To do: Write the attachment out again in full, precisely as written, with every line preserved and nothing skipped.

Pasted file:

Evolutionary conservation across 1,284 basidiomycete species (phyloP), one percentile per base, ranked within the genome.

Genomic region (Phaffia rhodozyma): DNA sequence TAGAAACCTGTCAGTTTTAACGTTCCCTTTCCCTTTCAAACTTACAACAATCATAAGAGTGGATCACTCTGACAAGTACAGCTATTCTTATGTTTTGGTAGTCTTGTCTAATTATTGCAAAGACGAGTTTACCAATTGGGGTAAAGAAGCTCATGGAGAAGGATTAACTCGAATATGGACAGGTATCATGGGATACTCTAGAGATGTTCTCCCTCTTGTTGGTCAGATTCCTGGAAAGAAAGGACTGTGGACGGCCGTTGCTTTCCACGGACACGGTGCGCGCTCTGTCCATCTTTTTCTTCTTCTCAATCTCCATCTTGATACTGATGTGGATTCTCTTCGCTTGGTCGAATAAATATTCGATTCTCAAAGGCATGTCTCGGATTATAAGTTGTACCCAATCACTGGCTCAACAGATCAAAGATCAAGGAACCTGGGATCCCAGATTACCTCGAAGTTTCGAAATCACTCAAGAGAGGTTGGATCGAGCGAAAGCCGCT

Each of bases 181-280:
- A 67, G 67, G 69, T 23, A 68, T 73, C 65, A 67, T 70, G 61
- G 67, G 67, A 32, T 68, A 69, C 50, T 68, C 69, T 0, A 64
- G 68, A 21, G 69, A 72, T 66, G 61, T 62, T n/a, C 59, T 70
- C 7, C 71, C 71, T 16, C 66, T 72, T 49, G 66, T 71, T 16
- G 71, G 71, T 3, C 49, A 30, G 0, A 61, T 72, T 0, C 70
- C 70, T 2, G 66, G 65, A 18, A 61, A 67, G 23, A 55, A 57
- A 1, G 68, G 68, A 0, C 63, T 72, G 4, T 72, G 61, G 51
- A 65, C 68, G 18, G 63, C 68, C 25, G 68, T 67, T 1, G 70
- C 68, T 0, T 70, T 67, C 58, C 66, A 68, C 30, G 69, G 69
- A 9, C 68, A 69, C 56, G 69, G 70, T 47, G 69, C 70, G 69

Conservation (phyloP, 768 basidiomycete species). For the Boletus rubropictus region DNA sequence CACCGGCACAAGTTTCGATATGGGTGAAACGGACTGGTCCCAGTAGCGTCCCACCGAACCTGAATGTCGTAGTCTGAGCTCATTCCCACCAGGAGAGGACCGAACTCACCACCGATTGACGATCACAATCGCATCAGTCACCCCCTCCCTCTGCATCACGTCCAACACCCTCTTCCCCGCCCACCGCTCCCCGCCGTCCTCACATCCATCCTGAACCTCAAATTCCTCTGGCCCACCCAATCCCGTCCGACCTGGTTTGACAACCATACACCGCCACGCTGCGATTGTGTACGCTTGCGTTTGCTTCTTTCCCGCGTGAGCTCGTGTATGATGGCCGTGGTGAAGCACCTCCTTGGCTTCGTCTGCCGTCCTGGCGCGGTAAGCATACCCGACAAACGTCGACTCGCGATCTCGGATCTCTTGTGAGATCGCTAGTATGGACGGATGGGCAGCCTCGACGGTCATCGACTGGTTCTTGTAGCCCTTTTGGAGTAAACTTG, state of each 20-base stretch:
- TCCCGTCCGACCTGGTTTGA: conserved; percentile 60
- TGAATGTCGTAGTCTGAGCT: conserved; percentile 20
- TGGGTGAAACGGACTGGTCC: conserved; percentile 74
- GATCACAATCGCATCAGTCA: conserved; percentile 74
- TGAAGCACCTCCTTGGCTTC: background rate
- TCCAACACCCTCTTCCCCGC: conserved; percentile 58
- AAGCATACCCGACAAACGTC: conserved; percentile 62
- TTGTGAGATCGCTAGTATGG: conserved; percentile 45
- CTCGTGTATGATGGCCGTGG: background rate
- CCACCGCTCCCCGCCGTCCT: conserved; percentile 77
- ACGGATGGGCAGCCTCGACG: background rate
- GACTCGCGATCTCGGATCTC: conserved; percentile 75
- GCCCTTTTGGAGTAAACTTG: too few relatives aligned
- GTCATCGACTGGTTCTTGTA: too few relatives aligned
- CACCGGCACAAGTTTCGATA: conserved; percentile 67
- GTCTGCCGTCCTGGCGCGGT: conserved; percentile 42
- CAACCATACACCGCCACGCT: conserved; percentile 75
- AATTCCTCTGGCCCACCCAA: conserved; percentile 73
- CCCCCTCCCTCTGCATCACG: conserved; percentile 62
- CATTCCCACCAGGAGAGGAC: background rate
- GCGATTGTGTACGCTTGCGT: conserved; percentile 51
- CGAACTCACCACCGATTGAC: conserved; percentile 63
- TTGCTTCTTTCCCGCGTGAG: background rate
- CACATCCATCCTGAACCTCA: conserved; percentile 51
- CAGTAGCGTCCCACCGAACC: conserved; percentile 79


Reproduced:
Evolutionary conservation across 1,284 basidiomycete species (phyloP), one percentile per base, ranked within the genome.

Genomic region (Phaffia rhodozyma): DNA sequence TAGAAACCTGTCAGTTTTAACGTTCCCTTTCCCTTTCAAACTTACAACAATCATAAGAGTGGATCACTCTGACAAGTACAGCTATTCTTATGTTTTGGTAGTCTTGTCTAATTATTGCAAAGACGAGTTTACCAATTGGGGTAAAGAAGCTCATGGAGAAGGATTAACTCGAATATGGACAGGTATCATGGGATACTCTAGAGATGTTCTCCCTCTTGTTGGTCAGATTCCTGGAAAGAAAGGACTGTGGACGGCCGTTGCTTTCCACGGACACGGTGCGCGCTCTGTCCATCTTTTTCTTCTTCTCAATCTCCATCTTGATACTGATGTGGATTCTCTTCGCTTGGTCGAATAAATATTCGATTCTCAAAGGCATGTCTCGGATTATAAGTTGTACCCAATCACTGGCTCAACAGATCAAAGATCAAGGAACCTGGGATCCCAGATTACCTCGAAGTTTCGAAATCACTCAAGAGAGGTTGGATCGAGCGAAAGCCGCT

Each of bases 181-280:
- A 67, G 67, G 69, T 23, A 68, T 73, C 65, A 67, T 70, G 61
- G 67, G 67, A 32, T 68, A 69, C 50, T 68, C 69, T 0, A 64
- G 68, A 21, G 69, A 72, T 66, G 61, T 62, T n/a, C 59, T 70
- C 7, C 71, C 71, T 16, C 66, T 72, T 49, G 66, T 71, T 16
- G 71, G 71, T 3, C 49, A 30, G 0, A 61, T 72, T 0, C 70
- C 70, T 2, G 66, G 65, A 18, A 61, A 67, G 23, A 55, A 57
- A 1, G 68, G 68, A 0, C 63, T 72, G 4, T 72, G 61, G 51
- A 65, C 68, G 18, G 63, C 68, C 25, G 68, T 67, T 1, G 70
- C 68, T 0, T 70, T 67, C 58, C 66, A 68, C 30, G 69, G 69
- A 9, C 68, A 69, C 56, G 69, G 70, T 47, G 69, C 70, G 69

Conservation (phyloP, 768 basidiomycete species). For the Boletus rubropictus region DNA sequence CACCGGCACAAGTTTCGATATGGGTGAAACGGACTGGTCCCAGTAGCGTCCCACCGAACCTGAATGTCGTAGTCTGAGCTCATTCCCACCAGGAGAGGACCGAACTCACCACCGATTGACGATCACAATCGCATCAGTCACCCCCTCCCTCTGCATCACGTCCAACACCCTCTTCCCCGCCCACCGCTCCCCGCCGTCCTCACATCCATCCTGAACCTCAAATTCCTCTGGCCCACCCAATCCCGTCCGACCTGGTTTGACAACCATACACCGCCACGCTGCGATTGTGTACGCTTGCGTTTGCTTCTTTCCCGCGTGAGCTCGTGTATGATGGCCGTGGTGAAGCACCTCCTTGGCTTCGTCTGCCGTCCTGGCGCGGTAAGCATACCCGACAAACGTCGACTCGCGATCTCGGATCTCTTGTGAGATCGCTAGTATGGACGGATGGGCAGCCTCGACGGTCATCGACTGGTTCTTGTAGCCCTTTTGGAGTAAACTTG, state of each 20-base stretch:
- TCCCGTCCGACCTGGTTTGA: conserved; percentile 60
- TGAATGTCGTAGTCTGAGCT: conserved; percentile 20
- TGGGTGAAACGGACTGGTCC: conserved; percentile 74
- GATCACAATCGCATCAGTCA: conserved; percentile 74
- TGAAGCACCTCCTTGGCTTC: background rate
- TCCAACACCCTCTTCCCCGC: conserved; percentile 58
- AAGCATACCCGACAAACGTC: conserved; percentile 62
- TTGTGAGATCGCTAGTATGG: conserved; percentile 45
- CTCGTGTATGATGGCCGTGG: background rate
- CCACCGCTCCCCGCCGTCCT: conserved; percentile 77
- ACGGATGGGCAGCCTCGACG: background rate
- GACTCGCGATCTCGGATCTC: conserved; percentile 75
- GCCCTTTTGGAGTAAACTTG: too few relatives aligned
- GTCATCGACTGGTTCTTGTA: too few relatives aligned
- CACCGGCACAAGTTTCGATA: conserved; percentile 67
- GTCTGCCGTCCTGGCGCGGT: conserved; percentile 42
- CAACCATACACCGCCACGCT: conserved; percentile 75
- AATTCCTCTGGCCCACCCAA: conserved; percentile 73
- CCCCCTCCCTCTGCATCACG: conserved; percentile 62
- CATTCCCACCAGGAGAGGAC: background rate
- GCGATTGTGTACGCTTGCGT: conserved; percentile 51
- CGAACTCACCACCGATTGAC: conserved; percentile 63
- TTGCTTCTTTCCCGCGTGAG: background rate
- CACATCCATCCTGAACCTCA: conserved; percentile 51
- CAGTAGCGTCCCACCGAACC: conserved; percentile 79